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The Federal Aviation Administration suspended U.S. flights Tuesday to Israel's main airport in Tel Aviv after a missile fell within a mile of the airport.

The agency will decide by noon Wednesday whether to extend the 24-hour prohibition against U.S. flights to Ben-Gurion International Airport because of hostilities between Israel and Gaza.

"The FAA will continue to monitor and evaluate the situation," the agency said in a statement.

The decision came days after Malaysia Airlines flight 17 was shot down Thursday, killing 298 people, during military action between Ukraine and pro-Russian separatists.

Three hours after the FAA action, the European Aviation Safety Agency strongly recommended airlines refrain from flying to and from Tel Aviv. Airlines worldwide suspended flights, threatening Israel's tourism industry.

Israel gets more visitors from the United States than any other country. Of 3.5 million visitors last year, 623,000 were Americans, according to Israel's Ministry of Tourism.

Israel's Transportation Ministry called on the companies to reverse their decision, insisting the Ben-Gurion Airport is safe and completely guarded and saying there is no reason to "hand terror a prize," by halting the flights.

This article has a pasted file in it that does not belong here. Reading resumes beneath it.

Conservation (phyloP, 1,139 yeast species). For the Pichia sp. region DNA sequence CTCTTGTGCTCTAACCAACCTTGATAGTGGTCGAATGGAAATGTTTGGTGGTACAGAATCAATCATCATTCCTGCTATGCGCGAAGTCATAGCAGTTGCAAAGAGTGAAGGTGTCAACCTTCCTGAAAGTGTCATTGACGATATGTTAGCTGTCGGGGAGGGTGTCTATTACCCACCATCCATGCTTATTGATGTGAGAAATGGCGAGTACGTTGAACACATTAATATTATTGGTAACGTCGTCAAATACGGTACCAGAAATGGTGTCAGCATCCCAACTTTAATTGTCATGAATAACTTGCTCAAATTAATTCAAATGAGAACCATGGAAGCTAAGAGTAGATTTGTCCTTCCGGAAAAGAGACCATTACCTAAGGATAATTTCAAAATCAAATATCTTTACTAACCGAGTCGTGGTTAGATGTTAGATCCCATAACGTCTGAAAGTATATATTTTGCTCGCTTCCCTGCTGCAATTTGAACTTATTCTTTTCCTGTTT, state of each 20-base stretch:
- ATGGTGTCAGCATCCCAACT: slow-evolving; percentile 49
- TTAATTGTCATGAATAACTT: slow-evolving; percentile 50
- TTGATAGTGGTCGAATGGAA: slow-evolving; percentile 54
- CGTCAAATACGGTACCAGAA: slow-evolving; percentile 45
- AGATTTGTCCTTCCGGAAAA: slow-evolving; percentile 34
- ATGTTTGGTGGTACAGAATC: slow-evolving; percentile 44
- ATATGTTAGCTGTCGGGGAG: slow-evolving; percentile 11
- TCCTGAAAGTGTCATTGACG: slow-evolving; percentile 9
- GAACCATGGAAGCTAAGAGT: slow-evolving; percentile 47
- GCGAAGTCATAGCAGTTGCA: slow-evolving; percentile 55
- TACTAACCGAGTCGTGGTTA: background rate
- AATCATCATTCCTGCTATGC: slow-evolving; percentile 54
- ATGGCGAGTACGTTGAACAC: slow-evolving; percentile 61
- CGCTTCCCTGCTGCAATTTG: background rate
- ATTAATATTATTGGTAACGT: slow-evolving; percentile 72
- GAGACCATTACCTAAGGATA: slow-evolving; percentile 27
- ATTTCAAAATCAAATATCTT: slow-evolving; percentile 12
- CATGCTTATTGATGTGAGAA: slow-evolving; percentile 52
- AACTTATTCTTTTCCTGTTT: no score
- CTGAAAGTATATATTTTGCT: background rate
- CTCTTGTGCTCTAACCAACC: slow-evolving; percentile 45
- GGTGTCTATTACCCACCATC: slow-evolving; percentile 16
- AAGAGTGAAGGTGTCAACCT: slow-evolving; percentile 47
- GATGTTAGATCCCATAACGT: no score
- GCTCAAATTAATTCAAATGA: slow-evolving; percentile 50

Even before the FAA regulatory order, Delta Air Lines, United and US Airways had suspended flights to Israel indefinitely. Delta Flight 468 from New York's JFK airport, a Boeing 747 with 273 passengers and 17 crew members, diverted to Paris on Tuesday after reports of a rocket near Tel Aviv and suspended all its flights indefinitely.

US Airways also canceled a flight to Israel Tuesday. Flight 796, which began in Los Angeles, was canceled in Philadelphia before leaving for Tel Aviv.

United Airlines canceled flights 84 and 90 from Newark to Tel Aviv.

"We are suspending operations to/from Tel Aviv until further notice," United spokeswoman Jennifer Dohm said. "We are working with government officials to ensure the safety of our customers and our employees and will continue to evaluate the situation."

Airlines worldwide followed suit after the FAA order. Air Canada announced it canceled an evening flight from Toronto to Tel Aviv, and it's return flight, and that the airline would "continue to evaluate going forward."

Across Europe, Scandinavian, Air France, KLM, Lufthansa, Swiss, Austrian, Air Berlin and Germanwings each announced flight cancellations.

Siim Kallas, the European Commissioner for transport, said he is "very concerned at situation near Ben Gurion airport" and is "monitoring closely.".

The State Department has been warning to defer non-essential travel to Israel since Feb. 3 because of hostilities with the West Bank and Gaza.

Long-range rockets launched from Gaza since July 8, 2014 have reached many locations in Israel, including Tel Aviv. While many rockets have been intercepted by the Iron Dome missile defense system, there have been impacts that have caused damage and injury.

Israeli Defense Forces said in its Twitter feed that Iron Dome had intercepted one rocket above Tel Aviv while a second rocket fell in the town of Yehud, about a mile and a half from the airport.

Contributing: The Associated Press

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